Balmy 2017 threw Britain's wildlife clock haywire

Press release
Common blue butterfly on common fleabane
Published : 28 Dec 2017 Last update : 02 Jan 2018

Traditional British seasons were plunged into chaos in 2017 as one of the hottest years on record sparked a “freak” year for nature, the National Trust’s annual wildlife and weather review reveals.

Spring flowers blooming in autumn, unprecedented numbers of hawfinch and an invasion of the unnerving Portuguese Man O’ War are among peculiar findings in the review for 2017

The Trust said its ambitious plans to reverse alarming declines in UK wildlife are more urgent than ever amid changing climates and rising temperatures

Nature expert Matthew Oates, said, “Looking at the bigger picture, 2017 has been one of – if not the hottest – years ever, and that’s led to more unusual occurrences in the natural world, globally and here in the UK.”

“At times, it feels like the seasons are becoming less distinctive, and that makes it extremely difficult to predict how nature will react. Certain species are good at adapting, which is great, whereas others are struggling – some of them badly. We need to give wildlife the space, time and where necessary, the support it needs, not only to survive, but to thrive.”

For once, winter stayed within its usual parameters, although there were few extended periods of cold or frost. The mild start to the year – combined with a damp summer – contributed to rampant vegetation growth across the country. This recurring trend – one of the main expressions of climate change – can be damaging for small annual plants, many insects and reptiles.

The dry and mild winter also caused a low spawn count among some amphibians. At Sandscale Haws in Cumbria, rangers reported low numbers of Natterjack Toads, attributed to a lack of suitable breeding pools.

The premature spring weather prompted many flowers to arrive earlier than usual. Wild daffodils appeared in the Teign Valley in February while elder and dog rose, which usually flower in June, were blooming by April. Both continued to experience an odd year, flowering into the autumn months at sites from Cornwall to Dorking. Unfortunately, 2017 wasn’t great for orchids, which had done well in recent years.

Balmy weather in May led to a good nesting season for birds – the Little Tern doing well at Blakeney Point in Norfolk – and a positive flight period for insects. The Heather Colletes bee thrived on the Purbeck heaths in Dorset, while the elusive Purple Emperor, the UK’s second largest butterfly, was spotted at Bookham Common, Surrey on June 11 – its earliest appearance for over 120 years. A colony of Emperors was also discovered at the Trust’s Sheringham Park – they haven’t been seen in Norfolk for 40 years.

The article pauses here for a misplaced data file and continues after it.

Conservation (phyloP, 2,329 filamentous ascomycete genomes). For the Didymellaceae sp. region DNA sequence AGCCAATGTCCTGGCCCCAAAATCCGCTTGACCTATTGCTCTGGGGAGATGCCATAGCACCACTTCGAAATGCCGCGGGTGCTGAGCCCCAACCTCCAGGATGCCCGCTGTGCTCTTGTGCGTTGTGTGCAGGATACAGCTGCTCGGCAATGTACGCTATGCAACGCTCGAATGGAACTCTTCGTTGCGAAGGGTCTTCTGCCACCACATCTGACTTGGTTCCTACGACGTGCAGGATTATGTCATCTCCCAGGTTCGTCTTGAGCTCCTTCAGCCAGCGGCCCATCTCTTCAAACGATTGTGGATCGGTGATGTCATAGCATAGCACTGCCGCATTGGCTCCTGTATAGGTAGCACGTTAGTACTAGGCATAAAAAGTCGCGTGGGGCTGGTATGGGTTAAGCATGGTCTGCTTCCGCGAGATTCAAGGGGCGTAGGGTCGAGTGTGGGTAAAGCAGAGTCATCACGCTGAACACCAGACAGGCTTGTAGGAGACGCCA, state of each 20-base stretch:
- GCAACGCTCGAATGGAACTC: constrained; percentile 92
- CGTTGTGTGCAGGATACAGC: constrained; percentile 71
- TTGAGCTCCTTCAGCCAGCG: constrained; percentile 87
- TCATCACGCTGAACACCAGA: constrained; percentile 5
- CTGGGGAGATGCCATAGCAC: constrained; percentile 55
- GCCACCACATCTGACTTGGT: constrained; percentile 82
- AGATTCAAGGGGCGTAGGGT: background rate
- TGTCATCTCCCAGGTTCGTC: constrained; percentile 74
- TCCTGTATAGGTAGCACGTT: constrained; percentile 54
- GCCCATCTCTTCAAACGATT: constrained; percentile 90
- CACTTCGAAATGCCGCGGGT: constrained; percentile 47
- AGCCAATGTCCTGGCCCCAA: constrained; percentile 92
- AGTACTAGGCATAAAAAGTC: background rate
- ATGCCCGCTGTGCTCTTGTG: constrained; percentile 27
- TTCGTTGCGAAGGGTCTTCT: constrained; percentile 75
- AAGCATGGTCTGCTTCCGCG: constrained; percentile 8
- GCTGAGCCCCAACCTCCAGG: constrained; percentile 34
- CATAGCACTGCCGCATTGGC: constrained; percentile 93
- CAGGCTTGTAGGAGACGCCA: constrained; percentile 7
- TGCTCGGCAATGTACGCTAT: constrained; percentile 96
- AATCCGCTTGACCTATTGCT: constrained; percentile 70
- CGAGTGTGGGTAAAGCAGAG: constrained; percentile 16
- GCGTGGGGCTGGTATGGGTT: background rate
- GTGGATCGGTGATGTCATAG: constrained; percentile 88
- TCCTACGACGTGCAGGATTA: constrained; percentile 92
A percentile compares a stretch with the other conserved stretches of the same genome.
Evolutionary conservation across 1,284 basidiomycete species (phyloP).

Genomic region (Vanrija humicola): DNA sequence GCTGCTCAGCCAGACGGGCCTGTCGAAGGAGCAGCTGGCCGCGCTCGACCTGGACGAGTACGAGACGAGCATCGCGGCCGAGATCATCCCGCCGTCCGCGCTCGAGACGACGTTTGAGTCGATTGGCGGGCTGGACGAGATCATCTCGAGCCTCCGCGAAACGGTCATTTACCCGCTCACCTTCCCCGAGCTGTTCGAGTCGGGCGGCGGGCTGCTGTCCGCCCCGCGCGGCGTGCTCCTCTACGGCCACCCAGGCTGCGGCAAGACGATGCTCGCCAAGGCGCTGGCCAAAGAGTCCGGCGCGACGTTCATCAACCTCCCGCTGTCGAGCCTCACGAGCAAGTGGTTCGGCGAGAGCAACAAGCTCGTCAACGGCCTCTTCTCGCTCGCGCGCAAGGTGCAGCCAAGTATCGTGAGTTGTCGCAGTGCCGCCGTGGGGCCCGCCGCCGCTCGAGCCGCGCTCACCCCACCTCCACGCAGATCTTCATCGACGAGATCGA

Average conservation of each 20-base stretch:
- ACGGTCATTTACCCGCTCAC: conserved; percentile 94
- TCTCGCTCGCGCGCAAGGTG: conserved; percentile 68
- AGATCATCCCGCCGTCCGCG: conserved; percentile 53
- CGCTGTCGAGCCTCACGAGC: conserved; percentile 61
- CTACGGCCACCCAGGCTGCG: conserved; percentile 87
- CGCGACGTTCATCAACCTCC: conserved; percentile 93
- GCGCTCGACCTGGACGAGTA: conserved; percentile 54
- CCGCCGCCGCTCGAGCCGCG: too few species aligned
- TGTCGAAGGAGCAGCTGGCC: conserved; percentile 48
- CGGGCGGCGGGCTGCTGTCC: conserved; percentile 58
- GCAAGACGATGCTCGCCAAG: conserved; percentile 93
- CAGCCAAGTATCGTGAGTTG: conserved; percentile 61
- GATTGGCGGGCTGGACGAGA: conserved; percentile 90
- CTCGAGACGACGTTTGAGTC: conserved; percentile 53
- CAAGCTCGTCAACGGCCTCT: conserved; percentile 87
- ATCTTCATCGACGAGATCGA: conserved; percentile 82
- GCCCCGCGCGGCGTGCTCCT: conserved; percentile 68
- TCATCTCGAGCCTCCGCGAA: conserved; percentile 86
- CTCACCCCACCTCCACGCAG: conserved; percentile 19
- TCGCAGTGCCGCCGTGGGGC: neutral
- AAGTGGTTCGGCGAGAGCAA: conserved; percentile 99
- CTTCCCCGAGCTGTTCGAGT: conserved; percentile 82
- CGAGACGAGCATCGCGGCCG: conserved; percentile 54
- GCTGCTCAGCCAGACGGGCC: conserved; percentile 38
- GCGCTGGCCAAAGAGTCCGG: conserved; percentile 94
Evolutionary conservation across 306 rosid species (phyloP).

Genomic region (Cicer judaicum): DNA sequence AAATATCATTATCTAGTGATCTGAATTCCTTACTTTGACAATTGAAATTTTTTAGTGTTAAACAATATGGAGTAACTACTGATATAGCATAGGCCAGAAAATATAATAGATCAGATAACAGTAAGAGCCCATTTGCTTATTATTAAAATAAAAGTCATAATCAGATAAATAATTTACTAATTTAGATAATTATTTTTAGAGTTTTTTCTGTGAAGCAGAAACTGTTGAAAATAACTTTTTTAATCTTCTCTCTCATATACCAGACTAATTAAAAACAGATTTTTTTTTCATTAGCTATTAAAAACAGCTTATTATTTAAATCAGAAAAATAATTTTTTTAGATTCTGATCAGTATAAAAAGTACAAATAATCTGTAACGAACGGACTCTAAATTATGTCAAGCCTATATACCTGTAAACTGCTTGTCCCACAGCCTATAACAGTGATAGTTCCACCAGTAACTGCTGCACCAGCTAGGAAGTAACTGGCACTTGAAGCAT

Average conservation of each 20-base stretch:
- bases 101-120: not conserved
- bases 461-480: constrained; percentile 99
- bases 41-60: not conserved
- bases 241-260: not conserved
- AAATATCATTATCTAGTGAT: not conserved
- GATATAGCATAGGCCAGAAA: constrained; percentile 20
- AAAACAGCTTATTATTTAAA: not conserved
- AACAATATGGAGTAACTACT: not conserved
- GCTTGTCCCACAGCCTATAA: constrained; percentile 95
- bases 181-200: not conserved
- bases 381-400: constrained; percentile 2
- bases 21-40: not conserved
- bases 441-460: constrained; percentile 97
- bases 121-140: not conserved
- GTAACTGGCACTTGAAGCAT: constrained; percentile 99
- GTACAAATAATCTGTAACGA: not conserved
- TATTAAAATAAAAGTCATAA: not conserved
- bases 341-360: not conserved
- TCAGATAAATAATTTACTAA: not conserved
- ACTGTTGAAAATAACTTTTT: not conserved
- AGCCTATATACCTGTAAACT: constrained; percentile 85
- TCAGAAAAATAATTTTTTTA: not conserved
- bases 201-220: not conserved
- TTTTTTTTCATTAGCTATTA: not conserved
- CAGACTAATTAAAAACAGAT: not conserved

There were other instances of warmer temperatures encouraging species to colonise new areas. In the summer, the rare willow emerald damselfly was discovered by Trust volunteers along the Royal Military Canal in Kent, while Atlantic Bluefin tuna have been drawn back to UK waters. Previously common on our shores, the Bluefin, recently spotted off Watch Point in Cornwall, vanished in the 1950s after the herring and mackerel they eat was overfished. Now, rising sea temperatures have brought back their food source, and the Bluefin has followed.

Warmer waters have also caused squid and anchovies to return to UK seas, and are cited as a reason why several minke whales were found dead off the Suffolk coast.

Overall, it was a good year for bumblebees, with record numbers reported on parts of the Lytes Cary Manor estate in Somerset. Wasps endured mixed fortunes and, despite the warm spring, continue to be scarce in many places.

For a time, it looked like the best summer for a decade was on the cards. Then, the schools broke up, the clouds assembled, and the UK endured one of the wettest August’s on record. This killed off many winged creatures, though it benefitted farmers with livestock as grasses grew rapidly once more. The UK experienced its first wet September since 2008.

Storm Ophelia, which swept across parts of the UK in October, brought with it an invasion of the beautiful – and venomous – Portuguese Man O’ War. Thousands washed up on UK beaches in what was the biggest infestation of the jellyfish-like creatures since 2003. Huge spikes in sightings were recorded at Rhossili on the Gower Peninsula and along the Golden Cap, Dorset, while they were noted as far north as Cumbria and on beaches in West Sussex. The storms also caused higher mortality rates among grey seal populations, especially those in Wales and the South West.

In addition to negotiating changing weather patterns, nature is up against a host of other challenges. The threat of pests and diseases on the nation’s trees snowballed in 2017, spearheaded by the ominous ash dieback. The disease is rampant in the Sussex downs with a report from Nyman’s suggesting there are now more infected trees than healthy ones.

Rangers at the Crom Estate in County Fermanagh and Arnside in Cumbria also reported their ongoing battle to save their ash trees. At some of its places, including White Peak in the Peak District, the Trust is diversifying locally native trees species and thinning ash, to increase the chance of some specimens becoming resistant.

The latter months of the year saw an explosion of berries, nuts and seeds, while there was a good apple harvest and reports of a bumper year for acorns. The heavily-laden boughs were the legacy of a fine spring, which also meant crops were harvested earlier than usual.